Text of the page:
Not everyone is happy about the anticipated transfer of Hog Island. The Mid-coast Audubon Society has sent a letter to its national counterpart saying, “The board and members of Mid-Coast Audubon are alarmed by recent rumors of the imminent transfer of Hog Island to Camp Kieve… If these rumors are true, we are disappointed that we were left in the dark and had no opportunity until now to approach our membership and the local community for possible alternatives.”
Juanita Roushdy said she moved to Maine from North Carolina a year ago to be near Hog Island where she had happy memories. She had hoped National Audubon would give her group, Friends of Hog Island, a chance to make the center viable again. Audubon officially closed the island operation last year. But Roushdy pointed out that a program this past summer called The Puffin Project, run by Steve Kress from the Cornell lab of ornithology, was successful.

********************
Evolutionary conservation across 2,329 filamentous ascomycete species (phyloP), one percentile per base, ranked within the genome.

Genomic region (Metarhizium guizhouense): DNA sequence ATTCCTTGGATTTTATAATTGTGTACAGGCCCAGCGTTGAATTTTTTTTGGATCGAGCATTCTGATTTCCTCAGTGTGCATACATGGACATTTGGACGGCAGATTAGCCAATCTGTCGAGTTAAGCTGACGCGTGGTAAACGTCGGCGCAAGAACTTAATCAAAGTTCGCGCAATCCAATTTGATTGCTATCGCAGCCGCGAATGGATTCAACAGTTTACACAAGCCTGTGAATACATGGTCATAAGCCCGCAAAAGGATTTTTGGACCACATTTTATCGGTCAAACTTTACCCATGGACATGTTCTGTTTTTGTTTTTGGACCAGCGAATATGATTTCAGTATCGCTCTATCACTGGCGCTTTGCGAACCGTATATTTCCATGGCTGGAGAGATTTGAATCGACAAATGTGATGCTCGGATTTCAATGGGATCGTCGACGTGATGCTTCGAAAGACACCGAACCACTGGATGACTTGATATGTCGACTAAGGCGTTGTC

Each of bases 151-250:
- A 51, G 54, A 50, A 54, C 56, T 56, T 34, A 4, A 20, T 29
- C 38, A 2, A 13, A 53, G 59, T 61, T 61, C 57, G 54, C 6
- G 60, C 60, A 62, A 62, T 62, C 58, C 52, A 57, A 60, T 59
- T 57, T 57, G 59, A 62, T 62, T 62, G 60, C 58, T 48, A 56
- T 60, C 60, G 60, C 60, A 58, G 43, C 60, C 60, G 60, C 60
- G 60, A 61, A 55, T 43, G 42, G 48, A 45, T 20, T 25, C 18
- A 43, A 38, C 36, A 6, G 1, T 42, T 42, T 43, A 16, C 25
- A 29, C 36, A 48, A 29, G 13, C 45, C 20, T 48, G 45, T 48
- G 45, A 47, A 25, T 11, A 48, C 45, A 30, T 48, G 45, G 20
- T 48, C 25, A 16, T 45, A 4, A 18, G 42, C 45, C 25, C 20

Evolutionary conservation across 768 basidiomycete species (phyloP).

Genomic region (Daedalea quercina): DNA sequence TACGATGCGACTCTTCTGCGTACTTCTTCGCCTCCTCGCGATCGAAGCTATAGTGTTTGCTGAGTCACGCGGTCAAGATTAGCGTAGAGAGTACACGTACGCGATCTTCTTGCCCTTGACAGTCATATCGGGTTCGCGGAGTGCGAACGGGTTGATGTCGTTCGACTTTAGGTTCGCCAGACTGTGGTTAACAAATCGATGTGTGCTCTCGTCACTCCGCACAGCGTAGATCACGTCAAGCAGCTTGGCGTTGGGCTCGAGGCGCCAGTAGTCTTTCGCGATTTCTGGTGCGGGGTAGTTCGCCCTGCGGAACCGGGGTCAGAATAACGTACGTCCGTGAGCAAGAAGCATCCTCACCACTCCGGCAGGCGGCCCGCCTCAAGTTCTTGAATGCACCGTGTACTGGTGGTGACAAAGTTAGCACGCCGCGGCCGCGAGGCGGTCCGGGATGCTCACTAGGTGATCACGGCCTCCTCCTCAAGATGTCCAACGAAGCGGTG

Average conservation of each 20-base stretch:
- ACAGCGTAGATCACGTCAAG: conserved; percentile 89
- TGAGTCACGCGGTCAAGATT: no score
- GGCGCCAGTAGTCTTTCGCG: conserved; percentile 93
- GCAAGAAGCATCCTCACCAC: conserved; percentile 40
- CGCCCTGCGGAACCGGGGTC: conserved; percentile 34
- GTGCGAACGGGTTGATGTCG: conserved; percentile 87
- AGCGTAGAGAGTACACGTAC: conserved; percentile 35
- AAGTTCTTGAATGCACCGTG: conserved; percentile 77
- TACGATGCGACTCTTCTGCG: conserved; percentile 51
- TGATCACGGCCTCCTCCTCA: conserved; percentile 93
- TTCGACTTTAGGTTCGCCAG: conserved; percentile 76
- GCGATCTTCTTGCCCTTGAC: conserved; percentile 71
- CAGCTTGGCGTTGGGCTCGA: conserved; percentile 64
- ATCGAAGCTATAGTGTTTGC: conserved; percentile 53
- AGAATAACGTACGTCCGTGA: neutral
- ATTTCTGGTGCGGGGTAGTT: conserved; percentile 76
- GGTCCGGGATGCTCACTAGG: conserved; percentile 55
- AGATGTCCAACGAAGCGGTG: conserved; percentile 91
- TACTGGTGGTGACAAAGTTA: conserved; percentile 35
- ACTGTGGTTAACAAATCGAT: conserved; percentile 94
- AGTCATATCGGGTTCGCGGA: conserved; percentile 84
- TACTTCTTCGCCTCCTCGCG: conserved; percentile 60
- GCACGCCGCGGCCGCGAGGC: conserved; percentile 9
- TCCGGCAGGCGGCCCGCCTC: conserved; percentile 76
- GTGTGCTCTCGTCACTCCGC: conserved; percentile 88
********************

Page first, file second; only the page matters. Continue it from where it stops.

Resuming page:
She said she is concerned that Hog Island’s mission may change because Camp Kieve is “not an environmental stewardship or conservation organization.”
Judy Braus, vice president for education and centers at National Audubon, has been involved in continuing negotiations with Kieve and Maine Audubon. She confirmed that her group is concerned that Hog Island has been expensive. Maine Audubon spent several hundred thousand dollars on upkeep, while enrollment in popular summer programs failed to balance the books. “How can we make this not a financial drain? We’re committed to finding a solution that carries on a tradition. Change is hard for everyone,” she acknowledged.
Braus has visited Hog Island many times and said it’s a life-changing experience. She said no donors have come forward to infuse cash into the programs. “I think we have gained an ally with Camp Kieve,” she said, adding, “I was sad no (donor) stepped forward.”